I’m so grateful to everyone who has supported me up to this point. To say that my life has changed dramatically is an understatement and that is largely down to the support and love from the wonderful friends, family, teammates, coaches etc. I have all over the place. Thank you for playing whatever part you have played in this journey so far. 🙂

 

 

*If there is something serious I can do in return I’d be delighted to, especially if it’s something like talking to people about sport, life and prosthetic legs. In particular if it’s children/teenagers – I think it’s so so important to understand at that age that life will throw some absolutely crazy stuff at you and at times you’ll think there’s no way you’ll ever be able to deal with it, but that there is always a way through and life really can be wonderful no matter what.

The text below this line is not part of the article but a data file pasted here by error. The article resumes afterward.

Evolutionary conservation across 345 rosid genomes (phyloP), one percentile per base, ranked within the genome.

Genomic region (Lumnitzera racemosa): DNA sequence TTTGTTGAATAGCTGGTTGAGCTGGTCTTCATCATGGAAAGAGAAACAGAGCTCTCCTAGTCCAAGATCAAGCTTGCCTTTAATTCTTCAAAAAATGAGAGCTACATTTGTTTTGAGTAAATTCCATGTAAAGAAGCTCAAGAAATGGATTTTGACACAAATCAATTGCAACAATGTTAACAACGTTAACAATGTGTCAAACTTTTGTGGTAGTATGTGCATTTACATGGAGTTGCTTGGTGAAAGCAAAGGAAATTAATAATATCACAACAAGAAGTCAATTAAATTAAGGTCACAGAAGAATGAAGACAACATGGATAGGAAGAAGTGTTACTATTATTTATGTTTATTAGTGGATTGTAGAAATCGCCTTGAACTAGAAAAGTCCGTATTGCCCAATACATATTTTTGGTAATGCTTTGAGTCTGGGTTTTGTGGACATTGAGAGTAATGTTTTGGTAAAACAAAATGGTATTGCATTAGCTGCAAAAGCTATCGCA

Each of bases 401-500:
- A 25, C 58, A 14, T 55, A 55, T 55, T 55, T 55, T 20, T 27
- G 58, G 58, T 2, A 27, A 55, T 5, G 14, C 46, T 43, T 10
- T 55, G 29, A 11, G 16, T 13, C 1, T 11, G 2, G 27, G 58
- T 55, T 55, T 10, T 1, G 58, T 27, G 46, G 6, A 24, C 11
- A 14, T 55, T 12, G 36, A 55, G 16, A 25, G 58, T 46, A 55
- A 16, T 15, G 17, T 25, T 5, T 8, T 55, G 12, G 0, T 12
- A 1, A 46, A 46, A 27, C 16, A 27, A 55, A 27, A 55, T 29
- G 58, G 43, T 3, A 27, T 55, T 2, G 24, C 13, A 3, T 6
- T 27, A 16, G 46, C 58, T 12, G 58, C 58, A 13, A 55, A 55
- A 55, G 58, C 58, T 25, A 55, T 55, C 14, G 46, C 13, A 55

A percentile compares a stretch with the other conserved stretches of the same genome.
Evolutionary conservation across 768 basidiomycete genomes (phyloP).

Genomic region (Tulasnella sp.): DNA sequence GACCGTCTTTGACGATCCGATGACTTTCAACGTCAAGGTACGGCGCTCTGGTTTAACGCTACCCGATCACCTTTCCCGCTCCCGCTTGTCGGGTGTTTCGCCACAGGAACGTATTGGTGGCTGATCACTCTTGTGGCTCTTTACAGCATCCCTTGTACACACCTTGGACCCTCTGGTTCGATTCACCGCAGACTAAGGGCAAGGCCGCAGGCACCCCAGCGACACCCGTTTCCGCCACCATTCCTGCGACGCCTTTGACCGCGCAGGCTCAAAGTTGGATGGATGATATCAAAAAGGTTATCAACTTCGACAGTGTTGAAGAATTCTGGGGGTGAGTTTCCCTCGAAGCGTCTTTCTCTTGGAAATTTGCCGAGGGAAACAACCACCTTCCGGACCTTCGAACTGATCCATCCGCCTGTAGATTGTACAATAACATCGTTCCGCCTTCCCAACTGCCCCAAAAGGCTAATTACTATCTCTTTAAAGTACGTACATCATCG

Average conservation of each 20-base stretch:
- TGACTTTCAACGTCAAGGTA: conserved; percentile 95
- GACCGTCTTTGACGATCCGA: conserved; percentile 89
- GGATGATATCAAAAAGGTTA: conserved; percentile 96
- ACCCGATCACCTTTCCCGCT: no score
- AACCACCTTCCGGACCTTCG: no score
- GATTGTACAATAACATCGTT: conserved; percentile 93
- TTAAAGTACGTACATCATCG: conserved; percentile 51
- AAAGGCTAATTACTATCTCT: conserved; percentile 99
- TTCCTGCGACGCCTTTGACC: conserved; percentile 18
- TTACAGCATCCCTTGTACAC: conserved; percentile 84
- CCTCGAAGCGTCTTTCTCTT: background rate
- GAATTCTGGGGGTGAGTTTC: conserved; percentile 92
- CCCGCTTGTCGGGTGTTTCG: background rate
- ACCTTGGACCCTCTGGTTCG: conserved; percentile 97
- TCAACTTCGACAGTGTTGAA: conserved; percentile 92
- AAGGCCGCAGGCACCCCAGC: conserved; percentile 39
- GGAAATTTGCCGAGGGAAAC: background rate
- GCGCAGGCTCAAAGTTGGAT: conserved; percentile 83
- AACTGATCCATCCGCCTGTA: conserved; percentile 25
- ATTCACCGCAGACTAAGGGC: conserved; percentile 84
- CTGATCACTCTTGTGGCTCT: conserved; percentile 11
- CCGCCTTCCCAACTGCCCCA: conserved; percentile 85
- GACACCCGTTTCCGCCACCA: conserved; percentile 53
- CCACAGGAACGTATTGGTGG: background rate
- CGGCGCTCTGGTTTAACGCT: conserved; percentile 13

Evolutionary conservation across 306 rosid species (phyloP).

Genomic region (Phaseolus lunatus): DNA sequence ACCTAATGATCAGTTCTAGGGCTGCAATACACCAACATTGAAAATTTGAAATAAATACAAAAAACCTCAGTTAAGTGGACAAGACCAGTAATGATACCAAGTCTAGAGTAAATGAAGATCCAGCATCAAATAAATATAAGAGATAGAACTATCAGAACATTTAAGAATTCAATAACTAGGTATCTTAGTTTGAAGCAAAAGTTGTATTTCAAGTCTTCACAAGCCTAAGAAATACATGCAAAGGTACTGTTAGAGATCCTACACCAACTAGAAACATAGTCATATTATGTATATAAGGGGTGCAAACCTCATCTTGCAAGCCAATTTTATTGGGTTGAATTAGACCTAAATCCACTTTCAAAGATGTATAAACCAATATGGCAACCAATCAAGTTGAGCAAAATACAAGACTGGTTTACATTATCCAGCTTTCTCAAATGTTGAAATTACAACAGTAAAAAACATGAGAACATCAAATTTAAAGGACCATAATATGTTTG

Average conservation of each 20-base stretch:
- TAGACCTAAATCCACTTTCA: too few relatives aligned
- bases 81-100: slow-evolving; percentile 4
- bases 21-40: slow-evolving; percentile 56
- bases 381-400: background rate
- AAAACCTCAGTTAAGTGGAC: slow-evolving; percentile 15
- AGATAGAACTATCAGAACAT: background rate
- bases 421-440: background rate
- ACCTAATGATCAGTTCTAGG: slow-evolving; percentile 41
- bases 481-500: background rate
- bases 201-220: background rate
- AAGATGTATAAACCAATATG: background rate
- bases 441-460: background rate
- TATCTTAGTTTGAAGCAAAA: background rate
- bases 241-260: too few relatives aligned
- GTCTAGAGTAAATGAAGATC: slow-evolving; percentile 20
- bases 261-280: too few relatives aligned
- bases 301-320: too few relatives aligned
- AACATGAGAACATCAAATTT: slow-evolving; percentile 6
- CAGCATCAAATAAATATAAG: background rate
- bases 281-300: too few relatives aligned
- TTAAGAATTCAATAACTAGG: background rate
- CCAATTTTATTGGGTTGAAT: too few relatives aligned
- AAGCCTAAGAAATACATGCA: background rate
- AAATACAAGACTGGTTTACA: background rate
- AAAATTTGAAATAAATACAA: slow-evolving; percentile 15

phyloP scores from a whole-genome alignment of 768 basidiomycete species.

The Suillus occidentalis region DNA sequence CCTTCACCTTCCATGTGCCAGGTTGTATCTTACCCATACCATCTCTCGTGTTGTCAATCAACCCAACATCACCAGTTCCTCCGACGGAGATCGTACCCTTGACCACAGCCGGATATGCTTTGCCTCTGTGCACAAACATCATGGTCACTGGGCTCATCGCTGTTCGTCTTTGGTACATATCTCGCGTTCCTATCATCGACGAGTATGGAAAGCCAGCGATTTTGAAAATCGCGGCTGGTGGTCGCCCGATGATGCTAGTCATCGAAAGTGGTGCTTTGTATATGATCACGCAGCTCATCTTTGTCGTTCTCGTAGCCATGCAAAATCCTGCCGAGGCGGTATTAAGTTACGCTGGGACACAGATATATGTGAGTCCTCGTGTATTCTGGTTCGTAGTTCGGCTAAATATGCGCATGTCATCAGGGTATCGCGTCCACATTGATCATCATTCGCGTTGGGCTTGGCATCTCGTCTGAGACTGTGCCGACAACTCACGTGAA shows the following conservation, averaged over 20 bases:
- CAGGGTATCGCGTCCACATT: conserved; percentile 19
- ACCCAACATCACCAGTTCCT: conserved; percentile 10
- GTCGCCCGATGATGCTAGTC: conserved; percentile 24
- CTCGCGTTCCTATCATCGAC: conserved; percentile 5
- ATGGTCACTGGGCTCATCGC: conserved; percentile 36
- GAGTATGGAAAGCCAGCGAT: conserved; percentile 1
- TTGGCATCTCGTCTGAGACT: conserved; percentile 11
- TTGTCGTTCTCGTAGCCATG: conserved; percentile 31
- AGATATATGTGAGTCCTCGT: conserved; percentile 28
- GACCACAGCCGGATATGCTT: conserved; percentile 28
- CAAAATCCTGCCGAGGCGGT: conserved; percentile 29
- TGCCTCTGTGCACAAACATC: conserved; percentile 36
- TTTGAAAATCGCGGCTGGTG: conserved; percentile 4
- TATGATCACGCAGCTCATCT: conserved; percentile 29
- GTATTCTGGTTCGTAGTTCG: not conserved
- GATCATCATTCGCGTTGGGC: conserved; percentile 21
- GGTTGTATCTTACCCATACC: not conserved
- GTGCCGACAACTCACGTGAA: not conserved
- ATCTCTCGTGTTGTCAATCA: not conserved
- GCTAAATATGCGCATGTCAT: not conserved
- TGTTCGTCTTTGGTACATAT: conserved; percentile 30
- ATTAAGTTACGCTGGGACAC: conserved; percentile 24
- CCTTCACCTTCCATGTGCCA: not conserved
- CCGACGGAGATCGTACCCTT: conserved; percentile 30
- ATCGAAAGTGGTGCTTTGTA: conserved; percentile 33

Advertisements

Leave a Reply

Fill in your details below or click an icon to log in:

WordPress.com Logo

You are commenting using your WordPress.com account. Log Out / Change )

Twitter picture

You are commenting using your Twitter account. Log Out / Change )

Facebook photo

You are commenting using your Facebook account. Log Out / Change )

Google+ photo

You are commenting using your Google+ account. Log Out / Change )

Connecting to %s